On Ferguson.

I’ve been both riveted to and revolted by news coming out of Ferguson. By “news,” of course, I do not mean “establishment media,” although a few outliers have done some surprisingly good work. As of this writing, the Wikipedia page “Shooting of Michael Brown” seems to be a fairly well-sourced, up-to-date read. Obviously the story is nowhere near finished. I fear what that page will say when all is said and done, that the blanks will be filled in with more terror and more tears.

This is both the best and worst thing I’ve seen yet:


Palestinians in Gaza are tweeting tear gas advice to the people of Ferguson.

Here, you can see why they need it.

I am finding Ferguson exceptionally hard to write about for a number of reasons, not least of which is the awareness that my whiteness has insulated me from being subject to the same experiences as black and brown individuals and communities are at the hands of police. Relatedly, I feel strongly that those voices and perspectives are the ones that ought to be amplified and heard on these issues, not mine.

Another reason I find it difficult to write about it is that it is personally fucking devastating. By which I mean I feel sadness, rage, horror, disgust, fear, frustration and chaotic emotions I cannot name. It’s the same feeling evoked only a few weeks ago, when NYPD officers killed my fellow New Yorker Eric Garner with an illegal chokehold—then waited 7 minutes to give him CPR. And before that, the death of Sean Bell. And before that, the death of Amadou Diallo. And before that, the torture of Abner LouimaAnd and and

But my grief and anger are nothing—nothing—compared to what the victims, their loved ones and their communities experience, day in and day out, in a country that we call “free.” My anguish and frustration are mere shadows of enormous and unyielding terrors, betrayals, dehumanization, losses and despair I cannot even begin to fathom. I can listen, I can learn, I can signal boost, but I cannot experience the world through any eyes other than my own. I can write about law enforcement abuses, the War on Some People Who Use Drugs, the evils of private prisons, the militarization of police forces, the stupidity of our gun laws, the cruelty and inhumanity of the system. I can keep warning that no one is safe from these tactics and human rights violations, that if you think such atrocities will only ever happen to Those Other People™ you are dangerously naive. I can beg you to think about that, and to consider that if for some reason I don’t understand you are not moved by their plight, perhaps you can fear for your own. Yes, yours. If the state can target older white males who are politically conservative, have money, and often have military experience and even security clearances, who can’t they target?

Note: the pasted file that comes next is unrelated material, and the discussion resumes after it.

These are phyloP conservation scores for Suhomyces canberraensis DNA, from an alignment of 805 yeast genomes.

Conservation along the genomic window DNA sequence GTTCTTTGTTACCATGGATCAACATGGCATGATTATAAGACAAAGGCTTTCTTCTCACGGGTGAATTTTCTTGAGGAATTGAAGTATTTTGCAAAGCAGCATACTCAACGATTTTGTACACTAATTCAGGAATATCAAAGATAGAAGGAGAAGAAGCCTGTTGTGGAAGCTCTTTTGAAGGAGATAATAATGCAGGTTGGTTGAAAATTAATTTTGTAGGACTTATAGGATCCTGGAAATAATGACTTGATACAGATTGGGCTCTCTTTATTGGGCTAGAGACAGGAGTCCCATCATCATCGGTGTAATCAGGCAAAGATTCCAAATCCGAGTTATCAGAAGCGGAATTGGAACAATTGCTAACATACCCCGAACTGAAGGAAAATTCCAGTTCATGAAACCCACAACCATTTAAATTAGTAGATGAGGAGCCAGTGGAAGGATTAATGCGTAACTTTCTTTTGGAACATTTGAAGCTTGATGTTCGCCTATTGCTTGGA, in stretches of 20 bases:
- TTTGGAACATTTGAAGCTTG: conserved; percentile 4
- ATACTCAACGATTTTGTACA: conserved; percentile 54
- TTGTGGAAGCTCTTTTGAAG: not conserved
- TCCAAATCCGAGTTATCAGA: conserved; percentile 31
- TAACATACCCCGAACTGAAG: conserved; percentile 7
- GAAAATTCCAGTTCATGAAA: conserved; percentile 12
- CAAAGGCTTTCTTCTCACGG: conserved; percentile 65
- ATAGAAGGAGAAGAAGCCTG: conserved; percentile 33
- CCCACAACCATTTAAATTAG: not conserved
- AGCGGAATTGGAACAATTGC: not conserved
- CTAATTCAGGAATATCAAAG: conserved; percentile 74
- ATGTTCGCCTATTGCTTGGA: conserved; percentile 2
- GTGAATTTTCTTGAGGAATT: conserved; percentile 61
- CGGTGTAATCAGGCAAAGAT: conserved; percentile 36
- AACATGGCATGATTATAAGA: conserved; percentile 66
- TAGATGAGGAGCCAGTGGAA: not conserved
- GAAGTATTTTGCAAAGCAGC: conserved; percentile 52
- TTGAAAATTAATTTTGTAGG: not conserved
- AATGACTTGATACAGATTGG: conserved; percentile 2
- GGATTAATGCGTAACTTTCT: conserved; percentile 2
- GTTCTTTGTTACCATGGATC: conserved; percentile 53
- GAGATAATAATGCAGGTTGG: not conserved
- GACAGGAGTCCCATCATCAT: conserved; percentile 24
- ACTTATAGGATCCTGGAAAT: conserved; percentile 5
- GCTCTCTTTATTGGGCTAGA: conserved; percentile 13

I can support these people.

I can read this blog.

I can want so badly to help make things right, but the stubborn fact remains that I don’t have the first fucking clue how to do it. Not in my own city, not in my own country, and not on a far away little strip of land called Gaza.

This entry was posted in police by Iris Vander Pluym. Bookmark the permalink.

About Iris Vander Pluym

Iris Vander Pluym is an artist and activist in NYC (West Village), and an unapologetic, godless, feminist lefty. Raised to believe Nice Girls™ do not discuss politics, sex or religion, it turns out those are pretty much the only topics she ever wants to talk about.

2 thoughts on “On Ferguson.

  1. One thing that anyone can do to make a real difference to someone in prison is to be a pen-pal. Atheists in prison are especially in need of compassion and support — religious prisoners get all kinds of privileges, services, and outside visitors, which atheists do not. The Center for Inquiry runs a program which introduces volunteers to prisoners with similar interests. It’s safe (letters are sent to and from a CFI post office box), it won’t take much of your time, and it can be hugely meaningful to someone in need (one of my correspondents once wrote to me, “It makes me feel human. I forgot what that was like.”). I’ve been participating for about three years, and I’ve found it immensely rewarding for all concerned!


  2. The Geneva Convention bans use of tear gas in international warfare. Why is it that local police are permitted to use a banned chemical weapon against our own citizens? Hope a strong national dialog comes out of this about reversing the direction this country is headed.

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